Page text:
Kobe University School of Medicine exposed hairless mice to three sun tanning sessions per day. The group that was treated with extra virgin olive oil was skin tumor free after 18 weeks, while the control and other oils group grew skin tumors. (Poor mice!)  According to this research article olive oil has a natural SPF of about 8.  
Beeswax is a natural wax from a honeycomb of honey bees.  It has wonderful barrier properties, has a natural SPF 15 and it makes the whole mix waterproof.  All beeswax is not created equal.  Look for quality product.  
Zinc Oxide (non-nano)

Zinc Oxide is a mineral that sits on the skin protecting it from harmful sun rays.  (The same ingredient is used in diaper rash creams).  Non-nano means it doesn’t soak into your bloodstream.  It works by scattering the radiation before it reaches your skin.  There are some useful guidelines in handling zinc oxide.  SPF depends on how much you use.  Basically, percentage of zinc oxide to total weight of solution determines SPF of your potion that comes from zinc oxide.    
Other Good things about Homemade Sunscreen




I have tried a couple of recipes and finally arrived at this 5-ingredient concoction that makes everyone in my family happy.  And “happy” means we use it regularly.  It is odorless, doesn’t stain clothes, and can be used on babies (just google “is zinc oxide safe for babies,” if you don’t believe me).

Apart from the harmful chemicals, another thing I always hated about sunscreens is how yukky, sticky it feels on a skin.  Once I put it on, all I wanted to do was to take a shower and scrub it off my skin.  Our homemade sunscreen feels nice.  You actually want to apply it.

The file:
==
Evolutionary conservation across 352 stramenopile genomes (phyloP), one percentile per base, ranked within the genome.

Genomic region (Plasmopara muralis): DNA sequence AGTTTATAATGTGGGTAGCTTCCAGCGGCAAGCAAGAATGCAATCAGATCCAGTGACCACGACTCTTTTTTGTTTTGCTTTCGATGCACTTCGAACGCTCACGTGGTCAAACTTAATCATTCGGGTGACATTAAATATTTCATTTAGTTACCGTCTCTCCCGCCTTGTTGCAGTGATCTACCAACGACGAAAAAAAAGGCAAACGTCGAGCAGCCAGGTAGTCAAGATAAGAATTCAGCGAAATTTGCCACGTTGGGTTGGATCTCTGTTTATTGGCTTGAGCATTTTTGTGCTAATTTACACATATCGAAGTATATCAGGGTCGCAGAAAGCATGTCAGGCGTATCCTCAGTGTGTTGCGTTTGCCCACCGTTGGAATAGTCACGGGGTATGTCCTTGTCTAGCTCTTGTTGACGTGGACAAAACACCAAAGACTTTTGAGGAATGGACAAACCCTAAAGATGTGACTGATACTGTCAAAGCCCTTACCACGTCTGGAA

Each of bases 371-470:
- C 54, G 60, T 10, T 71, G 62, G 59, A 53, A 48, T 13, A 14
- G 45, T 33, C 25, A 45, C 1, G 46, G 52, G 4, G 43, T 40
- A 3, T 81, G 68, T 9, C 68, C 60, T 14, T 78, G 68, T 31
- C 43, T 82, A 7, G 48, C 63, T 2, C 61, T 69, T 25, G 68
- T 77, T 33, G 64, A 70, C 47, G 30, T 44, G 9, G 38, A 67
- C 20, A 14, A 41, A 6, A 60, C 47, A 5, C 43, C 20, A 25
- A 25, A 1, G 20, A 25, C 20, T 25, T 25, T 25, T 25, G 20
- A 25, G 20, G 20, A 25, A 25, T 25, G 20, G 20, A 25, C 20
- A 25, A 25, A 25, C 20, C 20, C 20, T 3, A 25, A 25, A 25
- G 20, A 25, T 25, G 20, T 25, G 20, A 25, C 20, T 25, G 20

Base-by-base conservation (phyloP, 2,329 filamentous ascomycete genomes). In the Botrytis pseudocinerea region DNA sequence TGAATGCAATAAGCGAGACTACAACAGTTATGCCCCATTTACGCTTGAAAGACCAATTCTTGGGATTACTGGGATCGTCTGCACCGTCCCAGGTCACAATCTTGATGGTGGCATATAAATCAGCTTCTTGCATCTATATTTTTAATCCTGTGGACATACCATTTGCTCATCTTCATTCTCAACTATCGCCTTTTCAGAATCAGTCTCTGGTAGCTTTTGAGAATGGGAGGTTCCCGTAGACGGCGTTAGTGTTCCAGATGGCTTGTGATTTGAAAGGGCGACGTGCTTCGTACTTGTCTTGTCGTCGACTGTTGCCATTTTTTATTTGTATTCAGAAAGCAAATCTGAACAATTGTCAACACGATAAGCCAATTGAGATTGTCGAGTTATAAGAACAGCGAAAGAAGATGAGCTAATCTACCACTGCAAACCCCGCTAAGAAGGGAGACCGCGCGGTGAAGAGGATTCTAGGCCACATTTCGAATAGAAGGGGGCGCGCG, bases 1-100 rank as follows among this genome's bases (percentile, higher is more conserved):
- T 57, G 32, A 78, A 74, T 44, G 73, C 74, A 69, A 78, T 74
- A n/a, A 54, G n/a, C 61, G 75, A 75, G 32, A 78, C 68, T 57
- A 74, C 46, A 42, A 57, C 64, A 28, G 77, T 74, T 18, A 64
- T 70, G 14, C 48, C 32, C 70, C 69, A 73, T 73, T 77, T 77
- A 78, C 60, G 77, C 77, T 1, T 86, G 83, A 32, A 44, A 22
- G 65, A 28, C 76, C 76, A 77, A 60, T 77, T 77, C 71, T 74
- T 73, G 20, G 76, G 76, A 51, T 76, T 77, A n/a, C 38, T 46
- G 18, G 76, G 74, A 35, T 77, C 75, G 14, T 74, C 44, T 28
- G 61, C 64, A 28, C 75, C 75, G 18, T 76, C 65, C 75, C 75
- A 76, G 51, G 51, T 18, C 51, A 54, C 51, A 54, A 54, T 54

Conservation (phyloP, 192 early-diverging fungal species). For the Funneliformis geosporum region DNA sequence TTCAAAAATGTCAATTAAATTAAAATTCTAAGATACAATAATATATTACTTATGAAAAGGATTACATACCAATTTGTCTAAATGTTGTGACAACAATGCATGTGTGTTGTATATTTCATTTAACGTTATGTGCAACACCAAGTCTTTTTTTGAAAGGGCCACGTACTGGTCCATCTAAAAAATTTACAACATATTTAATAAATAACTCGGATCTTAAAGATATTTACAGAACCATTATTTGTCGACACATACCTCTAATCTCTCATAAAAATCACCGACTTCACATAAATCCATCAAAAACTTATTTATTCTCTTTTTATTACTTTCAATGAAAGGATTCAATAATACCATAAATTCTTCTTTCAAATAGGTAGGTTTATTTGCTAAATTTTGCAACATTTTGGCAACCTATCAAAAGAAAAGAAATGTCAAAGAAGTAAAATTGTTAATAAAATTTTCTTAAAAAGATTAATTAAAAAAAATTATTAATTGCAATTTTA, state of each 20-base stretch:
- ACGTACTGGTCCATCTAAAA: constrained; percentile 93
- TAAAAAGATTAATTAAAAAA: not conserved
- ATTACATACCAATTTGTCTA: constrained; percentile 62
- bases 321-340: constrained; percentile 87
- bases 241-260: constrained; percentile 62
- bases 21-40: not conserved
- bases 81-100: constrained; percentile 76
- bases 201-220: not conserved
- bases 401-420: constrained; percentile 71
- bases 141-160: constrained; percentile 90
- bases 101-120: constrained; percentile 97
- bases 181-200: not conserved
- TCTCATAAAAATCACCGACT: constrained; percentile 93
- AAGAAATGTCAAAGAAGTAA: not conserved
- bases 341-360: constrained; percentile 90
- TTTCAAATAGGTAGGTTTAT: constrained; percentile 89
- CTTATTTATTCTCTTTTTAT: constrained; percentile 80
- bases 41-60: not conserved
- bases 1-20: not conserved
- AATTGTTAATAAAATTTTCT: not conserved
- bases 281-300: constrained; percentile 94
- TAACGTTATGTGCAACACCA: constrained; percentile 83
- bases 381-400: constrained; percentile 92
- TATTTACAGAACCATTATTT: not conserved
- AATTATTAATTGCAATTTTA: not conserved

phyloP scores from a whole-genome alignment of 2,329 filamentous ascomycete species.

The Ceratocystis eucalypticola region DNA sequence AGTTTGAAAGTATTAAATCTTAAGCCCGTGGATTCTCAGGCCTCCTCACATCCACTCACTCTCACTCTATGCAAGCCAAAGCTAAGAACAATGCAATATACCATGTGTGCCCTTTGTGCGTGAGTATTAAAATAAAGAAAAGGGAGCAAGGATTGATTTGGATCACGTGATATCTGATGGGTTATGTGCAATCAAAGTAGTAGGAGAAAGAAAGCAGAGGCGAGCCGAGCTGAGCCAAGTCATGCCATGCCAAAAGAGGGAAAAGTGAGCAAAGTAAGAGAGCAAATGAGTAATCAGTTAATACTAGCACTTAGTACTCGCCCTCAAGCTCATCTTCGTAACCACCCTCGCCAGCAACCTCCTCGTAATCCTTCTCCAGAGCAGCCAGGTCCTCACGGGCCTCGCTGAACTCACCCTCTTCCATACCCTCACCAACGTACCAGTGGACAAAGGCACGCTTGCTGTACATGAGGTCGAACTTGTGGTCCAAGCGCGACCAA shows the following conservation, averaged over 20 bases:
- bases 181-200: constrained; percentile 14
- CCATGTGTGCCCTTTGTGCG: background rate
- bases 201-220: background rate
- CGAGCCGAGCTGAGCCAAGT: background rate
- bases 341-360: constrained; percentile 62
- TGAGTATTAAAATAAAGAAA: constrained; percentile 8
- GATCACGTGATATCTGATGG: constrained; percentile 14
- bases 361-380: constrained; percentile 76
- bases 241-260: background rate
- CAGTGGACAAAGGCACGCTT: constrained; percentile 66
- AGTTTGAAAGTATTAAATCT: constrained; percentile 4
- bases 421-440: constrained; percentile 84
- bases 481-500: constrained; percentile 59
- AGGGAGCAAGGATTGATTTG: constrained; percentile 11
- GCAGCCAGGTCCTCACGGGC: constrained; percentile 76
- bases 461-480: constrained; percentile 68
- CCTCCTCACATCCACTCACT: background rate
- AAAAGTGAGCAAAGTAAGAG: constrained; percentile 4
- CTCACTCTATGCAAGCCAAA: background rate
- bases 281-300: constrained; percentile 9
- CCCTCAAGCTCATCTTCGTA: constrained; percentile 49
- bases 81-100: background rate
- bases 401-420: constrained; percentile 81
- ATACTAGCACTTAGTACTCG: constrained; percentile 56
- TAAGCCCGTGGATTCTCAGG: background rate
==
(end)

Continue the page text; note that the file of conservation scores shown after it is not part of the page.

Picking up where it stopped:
I prefer my sunscreen to be odorless, but there is no harm in adding a couple of drops of essential oil in the mix, if you wish.
How To Make Homemade Sunscreen
  1. 1/2 cup extra virgin olive oil
  2. 1/4 cup organic coconut oil
  3. 1 stick organic beeswax (=1/4 cup, 1oz)
  4. 1 teaspoons organic carrot seed oil
  5. 2 Tablespoons zinc oxide powder (non-nano, uncoated)

1.  Put the first four ingredients in a mason jar (a pint or larger).  Do not add zinc oxide yet. 
2. Fill a pot with a few inches of water and place over medium heat.  Place mason jar in the pan.  Warm the ingredients stirring occasionally.
3. When all ingredients are melted to the same consistency (about 15 minutes) take it out and add 2 Tablespoons zinc oxide (Note: you can wear gloves and face mask for protection or just use steady slow movements and don’t inhale the powder directly).  Stir, stir, stir!  You want to really incorporate zinc oxide into the mix.

4. Store in the mason jar it was made in or reuse some old face cream jars.  Label your jar and you are done.

If you buy sunscreen at the store, I found this list helpful in determining which ingredients to avoid. And when we did buy sunscreen my favorite brand virtually the only brand I trusted was Badger.